At the May meeting the team of professionals collecting data to analyze water supplies in Taos County presented an overview of how it is proceeding. Geoff Rawlins of the New Mexico Bureau of Technology explained that his team's role is essentially to bridge the gap between science and policy. Through an analysis of the geology, geophysics, and hydrogeology of Taos County water planners will develop a zone map to outline development and density based on current and future water supplies. Rawlins used the example of how his team's work helped expose the myth of the vast lake beneath Albuquerque that many thought would provide the city an endless water supply. The Bureau is collecting existing data and using technology such as aeromagnetic measuring to analyze subsurface geology. The Bureau will then, as it has already done in areas like Albuquerque and Placitas, develop quadrant maps of water tables and aquifers in zones throughout the county.
Another team of professionals, John Shomaker and Associates, is collecting data on existing domestic wells (there are 7,400 wells in Taos County), springs, surface water, and river levels. As several steering committee members pointed out, gathering information on surface water may be hampered by the ongoing Taos Valley adjudication suit, but hopefully, details of the proposed settlement may soon be made public.
Tony Benson, in association with Taos Soil and Water Conservation District and UNM Taos, has been mapping groundwater levels in the entire county using hand-held GPS units and testing individual wells for levels of 40 major chemical elements (which have generally revealed high quality water).
Planners will also sponsor evening meetings in outlying county communities to keep people informed of plan developments. Steering committee regional contacts are:
Wilfred Rael &emdash; Northern Region, 751-4165
Mary Mascareñas &emdash; Southern Region, 587-2775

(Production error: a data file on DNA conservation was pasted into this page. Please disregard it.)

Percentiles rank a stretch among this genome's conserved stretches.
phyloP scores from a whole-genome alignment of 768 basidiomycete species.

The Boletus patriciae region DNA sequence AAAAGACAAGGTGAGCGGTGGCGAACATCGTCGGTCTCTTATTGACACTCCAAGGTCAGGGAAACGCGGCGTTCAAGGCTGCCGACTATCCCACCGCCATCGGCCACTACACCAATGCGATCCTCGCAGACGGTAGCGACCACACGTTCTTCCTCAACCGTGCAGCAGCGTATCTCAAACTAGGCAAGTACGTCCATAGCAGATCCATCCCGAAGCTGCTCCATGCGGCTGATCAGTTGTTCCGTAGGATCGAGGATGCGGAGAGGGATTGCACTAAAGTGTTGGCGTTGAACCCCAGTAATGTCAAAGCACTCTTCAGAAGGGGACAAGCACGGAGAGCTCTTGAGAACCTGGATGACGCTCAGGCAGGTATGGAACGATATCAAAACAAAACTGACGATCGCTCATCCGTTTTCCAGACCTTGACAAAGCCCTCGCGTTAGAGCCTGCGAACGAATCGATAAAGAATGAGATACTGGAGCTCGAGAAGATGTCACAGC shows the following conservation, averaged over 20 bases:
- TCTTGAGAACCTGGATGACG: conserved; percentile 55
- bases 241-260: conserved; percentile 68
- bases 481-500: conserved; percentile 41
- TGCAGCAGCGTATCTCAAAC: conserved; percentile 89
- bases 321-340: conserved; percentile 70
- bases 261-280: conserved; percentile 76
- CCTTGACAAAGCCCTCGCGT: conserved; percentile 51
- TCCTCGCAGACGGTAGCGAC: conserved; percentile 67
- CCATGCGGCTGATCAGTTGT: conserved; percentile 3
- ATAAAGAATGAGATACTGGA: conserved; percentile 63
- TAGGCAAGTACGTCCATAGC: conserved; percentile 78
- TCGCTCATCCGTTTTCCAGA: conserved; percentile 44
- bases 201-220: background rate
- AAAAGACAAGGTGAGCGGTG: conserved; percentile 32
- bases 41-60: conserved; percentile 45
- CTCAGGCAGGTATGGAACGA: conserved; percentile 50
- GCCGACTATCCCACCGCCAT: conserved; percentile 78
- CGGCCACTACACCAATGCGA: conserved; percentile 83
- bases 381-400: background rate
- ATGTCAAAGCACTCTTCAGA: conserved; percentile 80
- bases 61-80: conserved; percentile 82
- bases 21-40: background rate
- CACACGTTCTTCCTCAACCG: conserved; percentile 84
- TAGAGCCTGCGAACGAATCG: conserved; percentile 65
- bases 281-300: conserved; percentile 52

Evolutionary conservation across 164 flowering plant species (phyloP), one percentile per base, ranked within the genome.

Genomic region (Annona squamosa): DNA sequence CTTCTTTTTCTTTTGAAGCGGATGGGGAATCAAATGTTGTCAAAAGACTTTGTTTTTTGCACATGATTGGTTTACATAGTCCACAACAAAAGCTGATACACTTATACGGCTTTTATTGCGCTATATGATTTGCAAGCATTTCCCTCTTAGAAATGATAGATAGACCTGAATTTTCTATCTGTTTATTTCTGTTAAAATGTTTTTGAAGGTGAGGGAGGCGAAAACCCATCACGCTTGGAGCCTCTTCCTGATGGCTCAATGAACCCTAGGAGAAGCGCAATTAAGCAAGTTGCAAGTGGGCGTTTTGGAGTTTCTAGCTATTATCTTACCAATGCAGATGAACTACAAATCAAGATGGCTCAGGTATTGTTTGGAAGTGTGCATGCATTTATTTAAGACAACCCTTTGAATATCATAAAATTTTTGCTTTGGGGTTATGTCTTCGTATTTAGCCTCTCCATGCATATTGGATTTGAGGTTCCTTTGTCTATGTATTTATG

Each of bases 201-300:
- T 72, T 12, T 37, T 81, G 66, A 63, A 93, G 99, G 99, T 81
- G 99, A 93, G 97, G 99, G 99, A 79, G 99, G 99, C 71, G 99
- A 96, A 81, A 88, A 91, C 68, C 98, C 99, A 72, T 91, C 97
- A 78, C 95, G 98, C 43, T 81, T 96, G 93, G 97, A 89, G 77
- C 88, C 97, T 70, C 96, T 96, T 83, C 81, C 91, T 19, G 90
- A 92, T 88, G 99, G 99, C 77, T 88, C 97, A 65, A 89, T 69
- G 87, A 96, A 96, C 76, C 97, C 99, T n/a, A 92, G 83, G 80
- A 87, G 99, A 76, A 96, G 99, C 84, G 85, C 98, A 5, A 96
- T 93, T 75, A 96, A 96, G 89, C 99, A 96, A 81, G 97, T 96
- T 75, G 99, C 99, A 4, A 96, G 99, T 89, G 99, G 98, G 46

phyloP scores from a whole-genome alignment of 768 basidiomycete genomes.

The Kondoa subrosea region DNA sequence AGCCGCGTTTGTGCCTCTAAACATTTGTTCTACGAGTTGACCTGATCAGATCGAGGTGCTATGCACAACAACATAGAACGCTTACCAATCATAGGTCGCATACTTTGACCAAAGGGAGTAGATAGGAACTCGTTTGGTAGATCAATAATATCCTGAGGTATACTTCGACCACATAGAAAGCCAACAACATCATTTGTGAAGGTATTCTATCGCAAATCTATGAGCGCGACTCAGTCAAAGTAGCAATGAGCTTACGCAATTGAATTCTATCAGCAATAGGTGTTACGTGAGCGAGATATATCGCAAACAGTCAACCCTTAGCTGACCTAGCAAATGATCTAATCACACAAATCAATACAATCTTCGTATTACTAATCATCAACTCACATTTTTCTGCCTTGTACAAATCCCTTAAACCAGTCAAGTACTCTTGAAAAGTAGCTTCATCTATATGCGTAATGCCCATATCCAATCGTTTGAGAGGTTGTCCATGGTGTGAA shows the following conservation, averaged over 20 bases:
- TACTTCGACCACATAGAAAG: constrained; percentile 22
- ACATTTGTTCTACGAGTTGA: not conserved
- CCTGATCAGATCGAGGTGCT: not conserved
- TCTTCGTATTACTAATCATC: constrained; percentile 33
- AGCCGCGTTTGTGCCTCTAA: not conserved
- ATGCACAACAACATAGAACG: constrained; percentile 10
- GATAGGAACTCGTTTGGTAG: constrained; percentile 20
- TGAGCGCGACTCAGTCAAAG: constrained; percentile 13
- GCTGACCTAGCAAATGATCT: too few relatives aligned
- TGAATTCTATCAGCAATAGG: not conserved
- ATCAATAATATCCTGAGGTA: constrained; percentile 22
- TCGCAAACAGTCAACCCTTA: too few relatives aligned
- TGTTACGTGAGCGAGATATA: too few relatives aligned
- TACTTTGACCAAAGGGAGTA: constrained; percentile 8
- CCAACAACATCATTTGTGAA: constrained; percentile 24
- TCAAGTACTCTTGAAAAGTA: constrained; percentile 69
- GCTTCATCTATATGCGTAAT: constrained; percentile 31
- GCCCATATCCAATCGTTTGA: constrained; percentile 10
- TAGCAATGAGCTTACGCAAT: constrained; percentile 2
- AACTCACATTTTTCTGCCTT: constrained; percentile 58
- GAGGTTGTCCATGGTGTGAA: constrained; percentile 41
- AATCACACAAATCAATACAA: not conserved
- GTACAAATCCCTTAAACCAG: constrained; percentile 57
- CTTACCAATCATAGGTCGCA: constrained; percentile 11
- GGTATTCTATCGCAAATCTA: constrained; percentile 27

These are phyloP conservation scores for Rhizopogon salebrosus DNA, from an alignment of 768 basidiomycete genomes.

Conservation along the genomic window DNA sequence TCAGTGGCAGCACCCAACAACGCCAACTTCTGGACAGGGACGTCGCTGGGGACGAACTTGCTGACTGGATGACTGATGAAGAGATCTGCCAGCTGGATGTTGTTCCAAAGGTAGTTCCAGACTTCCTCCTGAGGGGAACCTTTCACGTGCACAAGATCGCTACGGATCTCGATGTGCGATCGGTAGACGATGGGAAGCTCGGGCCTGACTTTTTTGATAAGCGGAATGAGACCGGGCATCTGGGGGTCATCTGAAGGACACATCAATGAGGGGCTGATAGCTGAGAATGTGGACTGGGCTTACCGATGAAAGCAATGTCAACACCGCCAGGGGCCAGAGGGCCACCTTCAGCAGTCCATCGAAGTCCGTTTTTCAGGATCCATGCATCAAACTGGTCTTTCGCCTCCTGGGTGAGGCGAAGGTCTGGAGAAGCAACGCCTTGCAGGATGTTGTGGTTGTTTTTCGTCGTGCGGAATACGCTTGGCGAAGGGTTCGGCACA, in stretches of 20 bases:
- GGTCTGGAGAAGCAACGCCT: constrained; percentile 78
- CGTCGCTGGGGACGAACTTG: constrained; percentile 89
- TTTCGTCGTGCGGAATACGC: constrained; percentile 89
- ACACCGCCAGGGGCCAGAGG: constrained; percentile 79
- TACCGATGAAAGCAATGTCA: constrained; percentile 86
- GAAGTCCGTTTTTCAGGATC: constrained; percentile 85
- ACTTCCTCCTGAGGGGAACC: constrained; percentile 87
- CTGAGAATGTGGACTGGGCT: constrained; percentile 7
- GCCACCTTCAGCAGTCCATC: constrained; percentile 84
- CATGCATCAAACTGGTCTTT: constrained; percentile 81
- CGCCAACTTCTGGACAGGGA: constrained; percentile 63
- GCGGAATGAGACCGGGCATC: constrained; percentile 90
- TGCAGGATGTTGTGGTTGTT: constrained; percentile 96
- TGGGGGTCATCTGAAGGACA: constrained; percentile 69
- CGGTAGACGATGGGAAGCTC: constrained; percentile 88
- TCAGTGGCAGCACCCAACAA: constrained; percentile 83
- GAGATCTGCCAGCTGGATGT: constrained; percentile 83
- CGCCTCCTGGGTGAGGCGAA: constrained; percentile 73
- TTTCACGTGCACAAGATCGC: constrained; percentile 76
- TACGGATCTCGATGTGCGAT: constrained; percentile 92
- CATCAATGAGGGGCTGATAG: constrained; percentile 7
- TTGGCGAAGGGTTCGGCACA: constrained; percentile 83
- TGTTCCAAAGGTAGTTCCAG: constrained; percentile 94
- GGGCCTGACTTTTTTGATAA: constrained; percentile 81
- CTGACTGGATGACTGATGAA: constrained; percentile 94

Duke Cozart &emdash; Western Region, 758-3441
Bennie Mondragon &emdash; Central Region
Twenty-three years of claims, counter-claims, court decisions, appeals, and finally a Colorado State Supreme Court decision would seem long enough to rectify an egregious wrong: Ya Basta! But apparently Lou Pai, current owner of the Taylor Ranch, formerly part of the Sangre de Cristo Land Grant, plans to fight Costilla County residents to the bitter end over the most recent Supreme Court decision allowing them access and use rights to their former common lands, "la Sierra."
Pai claims that as a new party to the lawsuit &emdash; he bought the ranch in 1997 from Jack Taylor, who fenced the ranch and denied access to local residents in the 1960s &emdash; he doesn't have to abide by the court's decision. Pai, as you may recall, is a multi-millionaire former Enron Corporation executive who sold his company shares between 1999 and 2001 for $353 million before the stock collapsed (he is currently named in dozens of shareholders lawsuits). Since he bought the ranch he has beefed up security and vigorously pursued trespassing claims. While the Supreme Court ordered Pai to negotiate terms for livestock grazing and timber and firewood harvesting, Pai's lawyers filed a March 17 motion in Costilla County District Court to deny access.
In the latest development, an access hearing has been set in District Court for June 11. The judge &emdash; without hearing oral arguments &emdash; will rule on Pai's motion as well as those filed in response by the plaintiffs' attorneys. In the afternoon, the judge will also hold a status conference with the defendant's and plaintiffs' attorneys to rule on three issues: 1) whether the nine people already certified have immediate access rights; 2) clarification of the class of property owners in Costilla County having access rights (the Supreme Court granted landowners who are successors in title to the original settlers of the Sangre de Cristo Land Grant access and use rights); and 3) appointment of a master who will make recommendations on access rights.
Arnold Valdez, one of the plaintiffs in the case who holds degrees in architecture and planning, has been hired by the Land Rights Council, the San Luis-based land grant advocacy organization that has long been involved in the case, as project director and planner. His first job is to complete an inventory of la Sierra's resources and develop a management plan that will guide the community's use of the mountain for livestock grazing, timber, and firewood harvesting.
According to Valdez, the plaintiffs believe the District Court won't reopen the case and will abide by the Supreme Court decision rendered in 2002. He is currently researching and gathering data about conditions on the ranch and as soon as access is permitted, consultants will undertake a biological assessment of rangeland, watershed, and forest conditions. Valdez and his team will also hold community forums to document historic use, and with all this information will create a map of the ranch with overlays of use patterns and biological data.
La Jicarita News will update readers in the July issue on the June 11 decision; for more information, Arnie Valdez can be reached at the office of the Land Rights Council in San Luis, 719 672-1019.
Copyright 1996-2002 La Jicarita Box 6 El Valle Route, Chamisal, New Mexico 87521.